Waiting tables is not a glamorous job. If you’ve ever done it, you understand how difficult it can be at times. And if you’ve never done it, you probably don’t realize how much work goes into it.
From being yelled at to receiving rude notes, servers experience more than their share of disrespect. But while all waiters and waitresses have those moments, most people who have been in the service industry say the good moments generally outweigh the bad.
We talked to servers from restaurants around the metro about their experiences — both good and bad — to get an inside look at life behind the tray.
Servers are people, too
Just because they’re serving people, waiters and waitresses do not appreciate being considered personal “servants.” And while some servers might not care about making a good impression on their customers, the majority of servers do, and they work hard to earn their money.
Unfortunately, waiting on customers with a “you’re beneath me” mentality happens more often than people might think.
“I’ve had my fair share of awful people,” said Katy Jo Kimbley, a server at Jethro’s BBQ, who has been in the serving industry for 15 years. “I had one girl who was a taunter. Her buddy elbowed me and knocked a drink into his lap as I was passing it to him. He elbowed me, and she said, ‘Oh, the poor little girl drops drinks; she doesn’t know how to serve.’ She was fun.”
Kimbley also remembers a customer who broke a yard of beer and didn’t want to pay for it.
Brandon Burgett is a server at On the Border Mexican Grill & Cantina who recalls one occasion when the situation became so bad, he had to transfer his table to another server.
“A lady asked me if a fajita was big enough to split with her husband,” he said. “I figured they were trying to be cheap, and since most people don’t finish them on their own, I told her ‘Yes, it’s big enough to split.’ It comes out, and she asks me if it’s a lunch portion — to which I replied, ‘No, it’s the full.’ She then proceeds to call me a ‘fucking idiot,’ asks if it’s my first day and tells me to ‘just go away.’ She then didn’t tip the new server even though he didn’t do anything wrong either.”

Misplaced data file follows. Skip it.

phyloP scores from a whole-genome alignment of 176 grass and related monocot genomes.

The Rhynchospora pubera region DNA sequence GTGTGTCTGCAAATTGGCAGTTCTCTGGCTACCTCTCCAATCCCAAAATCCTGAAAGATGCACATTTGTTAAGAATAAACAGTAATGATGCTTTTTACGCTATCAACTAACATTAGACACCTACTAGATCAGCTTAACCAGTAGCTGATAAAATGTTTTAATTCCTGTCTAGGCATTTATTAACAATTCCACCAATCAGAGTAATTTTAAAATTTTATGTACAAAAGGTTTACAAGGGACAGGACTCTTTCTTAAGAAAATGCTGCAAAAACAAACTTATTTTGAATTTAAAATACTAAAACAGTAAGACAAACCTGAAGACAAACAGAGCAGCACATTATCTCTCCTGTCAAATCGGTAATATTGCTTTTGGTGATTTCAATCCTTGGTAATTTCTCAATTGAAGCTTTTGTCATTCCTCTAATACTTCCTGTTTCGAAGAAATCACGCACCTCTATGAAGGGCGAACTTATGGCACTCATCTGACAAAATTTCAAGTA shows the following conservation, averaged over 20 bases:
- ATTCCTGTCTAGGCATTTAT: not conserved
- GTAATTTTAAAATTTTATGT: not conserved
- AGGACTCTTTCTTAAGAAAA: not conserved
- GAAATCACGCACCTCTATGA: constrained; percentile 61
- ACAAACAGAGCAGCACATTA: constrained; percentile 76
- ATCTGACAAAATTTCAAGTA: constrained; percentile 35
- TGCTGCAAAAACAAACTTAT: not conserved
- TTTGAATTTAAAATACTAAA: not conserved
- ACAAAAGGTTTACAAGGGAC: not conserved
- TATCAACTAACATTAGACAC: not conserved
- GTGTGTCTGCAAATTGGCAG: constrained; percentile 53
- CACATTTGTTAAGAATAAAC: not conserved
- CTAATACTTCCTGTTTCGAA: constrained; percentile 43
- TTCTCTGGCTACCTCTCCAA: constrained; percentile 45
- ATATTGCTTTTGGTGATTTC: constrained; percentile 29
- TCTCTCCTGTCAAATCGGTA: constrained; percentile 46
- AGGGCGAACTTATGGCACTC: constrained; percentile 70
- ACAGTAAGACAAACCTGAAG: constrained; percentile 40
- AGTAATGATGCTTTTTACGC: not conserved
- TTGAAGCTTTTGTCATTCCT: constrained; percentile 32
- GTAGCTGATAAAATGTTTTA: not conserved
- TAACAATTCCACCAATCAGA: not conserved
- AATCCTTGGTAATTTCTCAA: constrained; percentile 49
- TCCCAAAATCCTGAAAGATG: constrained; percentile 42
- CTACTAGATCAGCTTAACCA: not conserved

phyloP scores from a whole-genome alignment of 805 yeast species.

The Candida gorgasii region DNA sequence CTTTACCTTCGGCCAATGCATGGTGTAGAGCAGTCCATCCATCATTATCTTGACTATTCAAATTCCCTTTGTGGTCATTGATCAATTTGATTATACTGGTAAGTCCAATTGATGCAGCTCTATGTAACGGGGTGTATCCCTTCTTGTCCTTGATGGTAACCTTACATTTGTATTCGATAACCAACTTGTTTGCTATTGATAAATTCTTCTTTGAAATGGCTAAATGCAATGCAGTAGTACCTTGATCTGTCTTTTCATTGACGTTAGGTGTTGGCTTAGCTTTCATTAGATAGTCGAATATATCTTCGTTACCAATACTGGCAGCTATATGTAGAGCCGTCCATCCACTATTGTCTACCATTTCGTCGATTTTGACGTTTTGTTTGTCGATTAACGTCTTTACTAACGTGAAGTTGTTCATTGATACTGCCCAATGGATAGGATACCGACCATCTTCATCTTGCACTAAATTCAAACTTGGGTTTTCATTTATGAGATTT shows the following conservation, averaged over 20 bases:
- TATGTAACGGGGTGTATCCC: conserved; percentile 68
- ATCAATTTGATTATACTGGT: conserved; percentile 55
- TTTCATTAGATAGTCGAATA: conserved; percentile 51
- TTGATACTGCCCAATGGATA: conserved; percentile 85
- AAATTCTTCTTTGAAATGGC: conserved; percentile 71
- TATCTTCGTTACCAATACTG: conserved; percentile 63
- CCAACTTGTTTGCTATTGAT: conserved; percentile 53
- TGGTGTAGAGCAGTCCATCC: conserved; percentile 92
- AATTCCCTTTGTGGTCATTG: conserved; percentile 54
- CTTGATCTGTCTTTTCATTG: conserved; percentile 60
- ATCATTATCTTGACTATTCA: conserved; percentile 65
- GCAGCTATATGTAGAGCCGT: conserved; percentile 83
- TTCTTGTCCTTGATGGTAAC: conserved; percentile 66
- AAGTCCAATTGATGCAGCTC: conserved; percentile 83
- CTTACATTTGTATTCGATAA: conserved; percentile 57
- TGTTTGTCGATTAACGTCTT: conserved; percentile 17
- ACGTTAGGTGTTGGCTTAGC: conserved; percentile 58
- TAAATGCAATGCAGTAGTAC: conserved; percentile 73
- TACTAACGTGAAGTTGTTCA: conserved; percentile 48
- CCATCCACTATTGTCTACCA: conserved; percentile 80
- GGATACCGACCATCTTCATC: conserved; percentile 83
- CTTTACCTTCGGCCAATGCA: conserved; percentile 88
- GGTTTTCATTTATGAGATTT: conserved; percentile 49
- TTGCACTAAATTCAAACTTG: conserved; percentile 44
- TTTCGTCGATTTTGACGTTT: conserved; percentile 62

But it got worse. He’s been the target of gay slurs and has also experienced an outburst of physical violence.
“When I was a host, I paged a lady on accident,” he recalled. “I noticed immediately, and before she even got up I ran over to her and told her it was a mistake and she’d be ready in about 15 minutes. Five minutes later she was seated — I bumped her up on the list because I felt bad. I had one of the hosts take her over, and she walked by and literally threw the pager at my face.”
Kimbley said she constantly serves customers who don’t pay attention to the servers, either because they’re using their phone or because they just don’t bother to make eye contact — both of which become frustrating when she’s trying to help them.
“One time this lady stopped me and said, ‘Can you get me another beer?’ And I was like, ‘Yeah, I’ll tell your server.’ And she said, ‘Oh, you’re not my server?’ ”
The bad customers seem to stick out more than the good, but for every horror story, there’s a generous customer waiting to make their server’s day.
“I’ve come back to a table thinking they didn’t leave me any money, but there’s a $100 bill sitting underneath something on the table,” said Angela McDowell, a server at Spaghetti Works in downtown Des Moines who’s been working in the industry for about 20 years. “And you can’t even thank them because they’re gone.”
Kimbley has had similar situations when she’s already added the gratuity to a party’s check and they’ll give her an extra $20 because they enjoyed her service. That’s what keeps her positive about what she does for a living.
“Stuff like that, it always evens out,” she said. “Because you have somebody who doesn’t tip you, and then you have somebody who does that for you. Even if it’s not the same day, it just all evens out.”